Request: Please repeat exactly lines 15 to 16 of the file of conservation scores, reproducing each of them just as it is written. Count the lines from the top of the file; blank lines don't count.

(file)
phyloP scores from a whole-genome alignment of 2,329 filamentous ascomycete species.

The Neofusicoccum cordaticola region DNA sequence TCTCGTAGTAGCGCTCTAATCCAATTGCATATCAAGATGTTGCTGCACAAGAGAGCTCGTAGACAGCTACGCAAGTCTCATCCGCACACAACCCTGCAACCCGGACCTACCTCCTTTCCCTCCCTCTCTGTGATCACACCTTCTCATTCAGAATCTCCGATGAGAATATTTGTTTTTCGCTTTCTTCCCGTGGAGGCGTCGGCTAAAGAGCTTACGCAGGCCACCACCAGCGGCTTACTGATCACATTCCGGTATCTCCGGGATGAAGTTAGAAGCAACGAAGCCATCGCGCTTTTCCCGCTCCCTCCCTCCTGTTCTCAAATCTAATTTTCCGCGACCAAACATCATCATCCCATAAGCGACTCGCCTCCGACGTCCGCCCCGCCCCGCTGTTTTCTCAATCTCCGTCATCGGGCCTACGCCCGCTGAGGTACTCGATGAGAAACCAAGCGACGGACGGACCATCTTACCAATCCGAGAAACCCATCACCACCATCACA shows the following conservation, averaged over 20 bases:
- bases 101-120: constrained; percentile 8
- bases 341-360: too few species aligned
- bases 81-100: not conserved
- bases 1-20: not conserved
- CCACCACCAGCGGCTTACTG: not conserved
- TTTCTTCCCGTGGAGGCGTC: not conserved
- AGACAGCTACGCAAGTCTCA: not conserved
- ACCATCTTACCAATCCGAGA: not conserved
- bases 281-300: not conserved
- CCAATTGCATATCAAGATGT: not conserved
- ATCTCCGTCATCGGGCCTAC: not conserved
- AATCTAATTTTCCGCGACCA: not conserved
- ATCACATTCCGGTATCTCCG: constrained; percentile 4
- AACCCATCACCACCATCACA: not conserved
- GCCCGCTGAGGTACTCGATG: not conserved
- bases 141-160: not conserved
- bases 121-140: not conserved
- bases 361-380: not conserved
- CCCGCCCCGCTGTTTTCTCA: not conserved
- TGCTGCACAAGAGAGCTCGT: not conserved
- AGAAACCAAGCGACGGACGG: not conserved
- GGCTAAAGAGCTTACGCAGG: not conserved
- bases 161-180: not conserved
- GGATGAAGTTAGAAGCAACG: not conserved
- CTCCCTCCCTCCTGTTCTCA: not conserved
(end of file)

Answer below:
- ATCACATTCCGGTATCTCCG: constrained; percentile 4
- AACCCATCACCACCATCACA: not conserved